Logitech Mobile Cordless Headset
As far as good eye pleasing design goes, Logitech has been doing its thing for some time, with some great results. Their wireless range has been incredibly popular - perhaps even the first choice in non-standard peripherals - and their emergence into the mobile phone accessory market with the Mobile Cordless Headset follows the trend. The design is eye-catchingly good - smooth lines and a refined finesse. Everything looks right, and feels right. The example we tested was for the Ericsson, but it is also available for the Nokia. The phone we used for the test was the Sony Ericsson T68i.
So what do you get? You get the mobile headset, the wireless dongle receiver/transmitter, and a neat storage case which doubles as the charger when used with the accompanying power supply. Before use, you have the charge the headset, so let's start with that. The case/charger is well designed, and has that 'spaceage' look about it, as you expect from Logitech. It is somewhat ballistic in appearance and is about the size of a decent hotdog in a bun. The headset and receiver sit neatly in it. Whilst this is aesthetically very pleasing, it does mean that if you want to charge your headset on the move, you need the charger and the case - not ideal if you want to travel light. According to the Logitech website FAQ, there is a car adapter, but I couldn't find it. (A Google search revealed one from a German company for €8.99, but don't take that as gospel.)
The headset is light (only 30g) and clipping it to your ear is simple and relatively secure - the headset/ear 'interface' can adjust in a number of directions, so if you have ears like the BFG, it should still fit. The boom mic can also swivel to the optimum position. Once you have stuck to the side of your face, you have some basic controls - a volume control, and a dubious multi-function button, that turns it on, answers a call, ends a call, and if supported, activates voice dialling. The receiver part clips to the bottom of the phone the same as every other Ericsson accessory - this does mean you can't attach anything else whist using the headset.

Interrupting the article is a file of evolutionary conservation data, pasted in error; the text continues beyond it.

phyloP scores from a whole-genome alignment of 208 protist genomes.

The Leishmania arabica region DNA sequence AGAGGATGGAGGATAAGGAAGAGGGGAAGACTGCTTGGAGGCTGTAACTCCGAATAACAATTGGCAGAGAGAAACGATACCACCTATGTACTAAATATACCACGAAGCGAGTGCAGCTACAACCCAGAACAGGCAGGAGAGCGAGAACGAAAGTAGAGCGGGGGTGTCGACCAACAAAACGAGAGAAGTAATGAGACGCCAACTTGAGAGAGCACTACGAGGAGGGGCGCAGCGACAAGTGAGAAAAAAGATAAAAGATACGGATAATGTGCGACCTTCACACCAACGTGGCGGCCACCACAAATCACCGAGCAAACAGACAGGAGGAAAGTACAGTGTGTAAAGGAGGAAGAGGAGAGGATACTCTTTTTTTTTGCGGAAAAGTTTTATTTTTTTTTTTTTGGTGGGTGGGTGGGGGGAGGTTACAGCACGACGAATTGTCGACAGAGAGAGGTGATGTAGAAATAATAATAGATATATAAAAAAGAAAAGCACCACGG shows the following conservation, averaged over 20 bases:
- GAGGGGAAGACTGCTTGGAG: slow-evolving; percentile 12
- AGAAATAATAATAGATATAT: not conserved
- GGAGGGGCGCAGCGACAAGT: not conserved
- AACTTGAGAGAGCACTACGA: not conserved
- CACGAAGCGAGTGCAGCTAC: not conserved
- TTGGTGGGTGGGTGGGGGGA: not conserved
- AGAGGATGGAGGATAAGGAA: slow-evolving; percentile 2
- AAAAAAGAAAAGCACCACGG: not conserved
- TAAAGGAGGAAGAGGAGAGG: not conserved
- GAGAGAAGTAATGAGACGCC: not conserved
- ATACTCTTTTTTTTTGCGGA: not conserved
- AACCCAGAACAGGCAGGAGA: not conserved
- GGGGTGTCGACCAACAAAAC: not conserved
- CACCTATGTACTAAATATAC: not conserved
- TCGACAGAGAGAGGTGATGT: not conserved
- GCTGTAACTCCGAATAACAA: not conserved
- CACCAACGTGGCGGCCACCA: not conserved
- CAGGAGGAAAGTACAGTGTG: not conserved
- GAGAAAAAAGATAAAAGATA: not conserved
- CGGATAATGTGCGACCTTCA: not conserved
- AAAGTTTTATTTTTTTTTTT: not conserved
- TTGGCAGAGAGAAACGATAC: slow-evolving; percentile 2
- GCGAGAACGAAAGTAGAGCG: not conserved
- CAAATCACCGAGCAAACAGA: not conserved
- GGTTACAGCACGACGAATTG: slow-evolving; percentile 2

Ok, so lets get to the crux of the matter - talking. Talking is, well, normal. It is almost no different from using the phone, only you look like something out of Star Trek. As far as the caller is concerned, they have no idea you are handsfree - the voice quality is as it would be using the phone itself, which these days, is very good. The mic picks up the voice and has the ubiquitous noise-cancelling technology. All in all, no difference from using a phone, except it isn't in your hand, which is the point. The phone can be up to 3m away - useful for strolling around the kitchen, or leaping round your office. There is little more to say about actual function - 'it does what it says on the tin', and does it with no problems.
It is only fair to take issue with the plug-on receiver, which provides the wireless connection. As we were using the T68i (and a blast on the T28 for good measure) which comes with Bluetooth capability, the dongle is essentially useless, an extra that we want to avoid, but you have to use.
We also found that the dongle could get knocked off easily, as the Sony Ericsson interface is rather soft - I had it in my pocket whilst driving, and once I got out of the car, found it had separated. This isn't really a reflection of Logitech, but a limitation of the original Ericsson connection design. Anyway, my point is, that having shelled out for Bluetooth on my mobile, I want to use it. A quick look at expansys.com reveals that I can get an Ericsson Bluetooth handsfree kit (HBH-20) at about £30, or a comparable product (HBH-30) at about £60. The argument for/against Bluetooth is simple - Logitech point out that they can sustain longer standby and talk times (8 hours of talk time rather than 4 on the HBH-30). Bluetooth, of course, has a range of about 10 meters, over the Logitech's 3 meters, so it swings both ways.